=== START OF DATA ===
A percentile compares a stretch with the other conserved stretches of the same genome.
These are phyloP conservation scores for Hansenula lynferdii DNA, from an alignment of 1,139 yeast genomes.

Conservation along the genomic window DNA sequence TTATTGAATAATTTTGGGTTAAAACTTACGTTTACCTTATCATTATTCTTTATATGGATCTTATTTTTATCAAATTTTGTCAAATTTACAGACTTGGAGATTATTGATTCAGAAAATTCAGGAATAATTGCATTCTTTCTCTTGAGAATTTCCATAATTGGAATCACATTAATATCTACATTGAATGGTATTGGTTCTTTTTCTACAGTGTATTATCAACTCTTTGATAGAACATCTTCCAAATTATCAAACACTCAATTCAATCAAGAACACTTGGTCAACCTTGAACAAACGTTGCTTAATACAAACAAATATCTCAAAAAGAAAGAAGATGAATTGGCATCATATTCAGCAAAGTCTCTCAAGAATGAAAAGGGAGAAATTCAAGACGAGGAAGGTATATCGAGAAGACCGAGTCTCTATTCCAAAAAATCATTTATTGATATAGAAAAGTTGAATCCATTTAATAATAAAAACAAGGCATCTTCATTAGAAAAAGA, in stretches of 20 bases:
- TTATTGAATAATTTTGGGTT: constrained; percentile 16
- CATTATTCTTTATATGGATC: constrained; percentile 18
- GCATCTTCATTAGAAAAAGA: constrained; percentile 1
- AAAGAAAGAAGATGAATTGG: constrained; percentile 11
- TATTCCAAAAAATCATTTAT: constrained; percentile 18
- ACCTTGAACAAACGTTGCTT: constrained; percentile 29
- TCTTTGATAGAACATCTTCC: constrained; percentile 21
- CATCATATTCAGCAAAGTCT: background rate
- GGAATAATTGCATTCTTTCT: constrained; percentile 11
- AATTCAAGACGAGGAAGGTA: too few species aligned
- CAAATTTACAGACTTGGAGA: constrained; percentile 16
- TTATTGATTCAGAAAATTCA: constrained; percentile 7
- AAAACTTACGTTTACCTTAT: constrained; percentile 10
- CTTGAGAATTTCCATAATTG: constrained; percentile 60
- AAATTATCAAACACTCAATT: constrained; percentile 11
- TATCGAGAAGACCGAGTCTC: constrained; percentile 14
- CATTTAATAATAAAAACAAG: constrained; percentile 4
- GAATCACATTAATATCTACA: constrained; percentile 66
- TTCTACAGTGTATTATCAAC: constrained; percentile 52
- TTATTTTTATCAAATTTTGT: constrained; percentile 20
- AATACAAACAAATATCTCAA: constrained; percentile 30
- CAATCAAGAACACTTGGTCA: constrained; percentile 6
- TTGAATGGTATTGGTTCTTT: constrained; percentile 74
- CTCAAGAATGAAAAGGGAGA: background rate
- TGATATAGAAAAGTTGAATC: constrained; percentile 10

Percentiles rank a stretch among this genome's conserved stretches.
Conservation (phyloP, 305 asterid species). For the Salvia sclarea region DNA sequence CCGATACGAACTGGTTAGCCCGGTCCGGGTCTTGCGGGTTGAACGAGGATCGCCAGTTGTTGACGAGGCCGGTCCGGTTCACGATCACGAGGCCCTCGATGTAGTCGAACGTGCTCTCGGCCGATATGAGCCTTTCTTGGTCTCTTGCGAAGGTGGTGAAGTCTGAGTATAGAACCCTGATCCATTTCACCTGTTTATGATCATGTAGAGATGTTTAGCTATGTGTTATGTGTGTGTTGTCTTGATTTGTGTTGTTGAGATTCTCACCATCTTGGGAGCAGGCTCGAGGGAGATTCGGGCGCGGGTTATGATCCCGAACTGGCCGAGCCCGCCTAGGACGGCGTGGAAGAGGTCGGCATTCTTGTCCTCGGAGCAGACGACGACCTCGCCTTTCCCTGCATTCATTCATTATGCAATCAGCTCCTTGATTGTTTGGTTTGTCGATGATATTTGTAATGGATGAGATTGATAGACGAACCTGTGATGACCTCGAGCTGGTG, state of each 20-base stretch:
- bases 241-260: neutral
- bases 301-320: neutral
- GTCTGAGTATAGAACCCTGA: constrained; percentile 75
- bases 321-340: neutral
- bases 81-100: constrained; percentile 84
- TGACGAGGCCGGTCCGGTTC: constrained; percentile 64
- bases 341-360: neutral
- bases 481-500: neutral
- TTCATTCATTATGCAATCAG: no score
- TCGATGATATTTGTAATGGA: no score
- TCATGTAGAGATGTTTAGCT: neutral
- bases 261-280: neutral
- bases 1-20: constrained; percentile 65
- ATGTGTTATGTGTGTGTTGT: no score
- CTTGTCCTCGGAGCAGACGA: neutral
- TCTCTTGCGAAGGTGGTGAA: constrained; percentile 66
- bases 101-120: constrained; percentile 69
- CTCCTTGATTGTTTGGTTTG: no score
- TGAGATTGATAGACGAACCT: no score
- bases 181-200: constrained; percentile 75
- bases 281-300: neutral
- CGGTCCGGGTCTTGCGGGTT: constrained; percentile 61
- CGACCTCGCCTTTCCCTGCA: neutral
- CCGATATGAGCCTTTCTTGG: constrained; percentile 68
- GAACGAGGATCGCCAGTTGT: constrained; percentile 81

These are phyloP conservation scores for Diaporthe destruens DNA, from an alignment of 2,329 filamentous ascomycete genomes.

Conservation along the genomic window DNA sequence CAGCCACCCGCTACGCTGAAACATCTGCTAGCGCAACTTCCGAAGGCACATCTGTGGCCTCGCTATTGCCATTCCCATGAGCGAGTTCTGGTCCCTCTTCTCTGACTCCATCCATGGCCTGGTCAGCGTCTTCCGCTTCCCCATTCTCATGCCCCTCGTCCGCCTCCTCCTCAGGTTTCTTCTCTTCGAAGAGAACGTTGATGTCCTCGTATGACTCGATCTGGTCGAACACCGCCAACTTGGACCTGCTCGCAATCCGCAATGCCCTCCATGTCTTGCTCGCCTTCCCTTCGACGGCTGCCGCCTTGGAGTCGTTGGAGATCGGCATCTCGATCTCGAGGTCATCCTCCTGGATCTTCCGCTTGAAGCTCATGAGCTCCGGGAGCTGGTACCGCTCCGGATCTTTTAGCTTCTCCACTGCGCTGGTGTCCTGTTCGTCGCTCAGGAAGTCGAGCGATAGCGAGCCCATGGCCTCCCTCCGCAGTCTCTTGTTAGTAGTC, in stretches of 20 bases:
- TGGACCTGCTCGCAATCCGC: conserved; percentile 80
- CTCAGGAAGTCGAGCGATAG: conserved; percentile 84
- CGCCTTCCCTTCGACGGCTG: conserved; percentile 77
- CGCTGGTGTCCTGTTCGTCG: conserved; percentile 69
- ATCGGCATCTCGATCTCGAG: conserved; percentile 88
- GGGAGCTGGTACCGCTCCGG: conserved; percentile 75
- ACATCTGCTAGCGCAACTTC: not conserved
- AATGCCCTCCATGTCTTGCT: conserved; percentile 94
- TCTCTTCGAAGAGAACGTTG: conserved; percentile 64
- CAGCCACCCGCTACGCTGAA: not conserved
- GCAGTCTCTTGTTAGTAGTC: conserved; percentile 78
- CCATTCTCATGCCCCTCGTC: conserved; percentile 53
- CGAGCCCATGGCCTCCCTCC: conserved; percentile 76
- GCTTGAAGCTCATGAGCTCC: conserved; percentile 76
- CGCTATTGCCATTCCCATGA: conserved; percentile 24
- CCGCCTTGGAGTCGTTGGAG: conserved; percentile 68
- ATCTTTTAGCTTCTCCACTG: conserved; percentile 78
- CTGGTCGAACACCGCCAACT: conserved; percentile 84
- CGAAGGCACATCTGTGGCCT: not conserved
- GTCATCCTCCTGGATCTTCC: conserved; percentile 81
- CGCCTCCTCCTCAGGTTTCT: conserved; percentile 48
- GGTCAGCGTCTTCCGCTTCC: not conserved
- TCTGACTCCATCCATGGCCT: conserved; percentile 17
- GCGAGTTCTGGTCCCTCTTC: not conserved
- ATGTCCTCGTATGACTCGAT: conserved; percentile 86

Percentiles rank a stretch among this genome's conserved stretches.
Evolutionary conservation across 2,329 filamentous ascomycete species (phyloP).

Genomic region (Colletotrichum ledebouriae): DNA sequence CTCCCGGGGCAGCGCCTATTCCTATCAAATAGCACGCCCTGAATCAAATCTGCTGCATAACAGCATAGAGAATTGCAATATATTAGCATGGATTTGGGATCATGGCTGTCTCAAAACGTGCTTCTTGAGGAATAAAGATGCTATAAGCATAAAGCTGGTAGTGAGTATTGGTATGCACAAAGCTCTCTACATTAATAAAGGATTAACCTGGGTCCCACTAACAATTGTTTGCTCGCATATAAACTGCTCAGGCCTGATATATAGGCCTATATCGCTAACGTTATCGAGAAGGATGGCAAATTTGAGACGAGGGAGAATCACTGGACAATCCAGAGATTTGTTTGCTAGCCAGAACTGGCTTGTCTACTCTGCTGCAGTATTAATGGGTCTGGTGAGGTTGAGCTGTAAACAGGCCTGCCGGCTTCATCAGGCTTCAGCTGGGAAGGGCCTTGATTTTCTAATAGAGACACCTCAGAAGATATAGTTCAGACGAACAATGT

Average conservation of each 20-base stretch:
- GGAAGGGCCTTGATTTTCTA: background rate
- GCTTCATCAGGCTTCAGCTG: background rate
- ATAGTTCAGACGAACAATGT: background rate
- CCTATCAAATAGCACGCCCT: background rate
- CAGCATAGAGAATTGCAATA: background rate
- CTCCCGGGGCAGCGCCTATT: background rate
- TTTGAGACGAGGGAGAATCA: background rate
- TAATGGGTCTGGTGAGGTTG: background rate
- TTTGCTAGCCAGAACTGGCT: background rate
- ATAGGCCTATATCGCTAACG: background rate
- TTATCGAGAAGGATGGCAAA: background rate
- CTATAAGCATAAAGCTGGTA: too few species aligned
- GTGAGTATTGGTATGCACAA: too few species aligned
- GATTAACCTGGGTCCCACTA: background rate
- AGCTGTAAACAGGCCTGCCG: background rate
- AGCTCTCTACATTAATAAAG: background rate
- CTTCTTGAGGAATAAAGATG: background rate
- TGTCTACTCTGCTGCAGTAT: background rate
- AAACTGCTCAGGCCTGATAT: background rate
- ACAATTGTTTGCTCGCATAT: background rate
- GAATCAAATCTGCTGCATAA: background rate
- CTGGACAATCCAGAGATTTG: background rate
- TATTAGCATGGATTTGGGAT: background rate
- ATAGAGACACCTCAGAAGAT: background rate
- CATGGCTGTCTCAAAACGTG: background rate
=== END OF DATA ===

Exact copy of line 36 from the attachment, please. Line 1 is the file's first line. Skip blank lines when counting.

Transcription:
- TGACGAGGCCGGTCCGGTTC: constrained; percentile 64